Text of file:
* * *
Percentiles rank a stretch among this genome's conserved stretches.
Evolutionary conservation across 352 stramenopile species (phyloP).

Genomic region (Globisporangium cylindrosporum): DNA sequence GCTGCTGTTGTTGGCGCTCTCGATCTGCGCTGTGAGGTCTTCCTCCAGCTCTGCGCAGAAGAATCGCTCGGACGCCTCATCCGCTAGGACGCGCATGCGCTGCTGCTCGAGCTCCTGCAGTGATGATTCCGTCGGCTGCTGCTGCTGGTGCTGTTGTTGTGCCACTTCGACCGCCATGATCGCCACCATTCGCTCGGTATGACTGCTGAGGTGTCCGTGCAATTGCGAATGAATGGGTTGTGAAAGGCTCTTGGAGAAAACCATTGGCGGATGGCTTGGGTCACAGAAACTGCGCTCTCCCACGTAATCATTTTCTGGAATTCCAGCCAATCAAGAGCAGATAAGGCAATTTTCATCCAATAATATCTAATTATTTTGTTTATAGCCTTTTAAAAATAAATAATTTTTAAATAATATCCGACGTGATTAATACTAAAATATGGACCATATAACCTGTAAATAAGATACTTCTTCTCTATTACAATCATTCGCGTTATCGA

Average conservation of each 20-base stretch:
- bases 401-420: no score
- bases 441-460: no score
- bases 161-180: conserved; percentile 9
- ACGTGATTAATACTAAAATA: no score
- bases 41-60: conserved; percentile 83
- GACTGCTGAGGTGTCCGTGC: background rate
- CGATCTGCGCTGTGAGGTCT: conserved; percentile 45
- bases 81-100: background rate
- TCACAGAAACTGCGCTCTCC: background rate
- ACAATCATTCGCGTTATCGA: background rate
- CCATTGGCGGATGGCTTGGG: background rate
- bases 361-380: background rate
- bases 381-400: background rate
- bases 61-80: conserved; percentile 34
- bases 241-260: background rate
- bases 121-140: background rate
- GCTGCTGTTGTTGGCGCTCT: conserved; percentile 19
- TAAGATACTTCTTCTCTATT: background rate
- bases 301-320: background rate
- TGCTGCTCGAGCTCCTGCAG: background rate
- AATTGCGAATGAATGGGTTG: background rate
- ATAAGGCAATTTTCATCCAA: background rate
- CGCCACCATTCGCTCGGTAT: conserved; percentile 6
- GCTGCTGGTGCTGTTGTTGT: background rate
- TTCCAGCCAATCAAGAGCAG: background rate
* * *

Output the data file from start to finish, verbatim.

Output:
Percentiles rank a stretch among this genome's conserved stretches.
Evolutionary conservation across 352 stramenopile species (phyloP).

Genomic region (Globisporangium cylindrosporum): DNA sequence GCTGCTGTTGTTGGCGCTCTCGATCTGCGCTGTGAGGTCTTCCTCCAGCTCTGCGCAGAAGAATCGCTCGGACGCCTCATCCGCTAGGACGCGCATGCGCTGCTGCTCGAGCTCCTGCAGTGATGATTCCGTCGGCTGCTGCTGCTGGTGCTGTTGTTGTGCCACTTCGACCGCCATGATCGCCACCATTCGCTCGGTATGACTGCTGAGGTGTCCGTGCAATTGCGAATGAATGGGTTGTGAAAGGCTCTTGGAGAAAACCATTGGCGGATGGCTTGGGTCACAGAAACTGCGCTCTCCCACGTAATCATTTTCTGGAATTCCAGCCAATCAAGAGCAGATAAGGCAATTTTCATCCAATAATATCTAATTATTTTGTTTATAGCCTTTTAAAAATAAATAATTTTTAAATAATATCCGACGTGATTAATACTAAAATATGGACCATATAACCTGTAAATAAGATACTTCTTCTCTATTACAATCATTCGCGTTATCGA

Average conservation of each 20-base stretch:
- bases 401-420: no score
- bases 441-460: no score
- bases 161-180: conserved; percentile 9
- ACGTGATTAATACTAAAATA: no score
- bases 41-60: conserved; percentile 83
- GACTGCTGAGGTGTCCGTGC: background rate
- CGATCTGCGCTGTGAGGTCT: conserved; percentile 45
- bases 81-100: background rate
- TCACAGAAACTGCGCTCTCC: background rate
- ACAATCATTCGCGTTATCGA: background rate
- CCATTGGCGGATGGCTTGGG: background rate
- bases 361-380: background rate
- bases 381-400: background rate
- bases 61-80: conserved; percentile 34
- bases 241-260: background rate
- bases 121-140: background rate
- GCTGCTGTTGTTGGCGCTCT: conserved; percentile 19
- TAAGATACTTCTTCTCTATT: background rate
- bases 301-320: background rate
- TGCTGCTCGAGCTCCTGCAG: background rate
- AATTGCGAATGAATGGGTTG: background rate
- ATAAGGCAATTTTCATCCAA: background rate
- CGCCACCATTCGCTCGGTAT: conserved; percentile 6
- GCTGCTGGTGCTGTTGTTGT: background rate
- TTCCAGCCAATCAAGAGCAG: background rate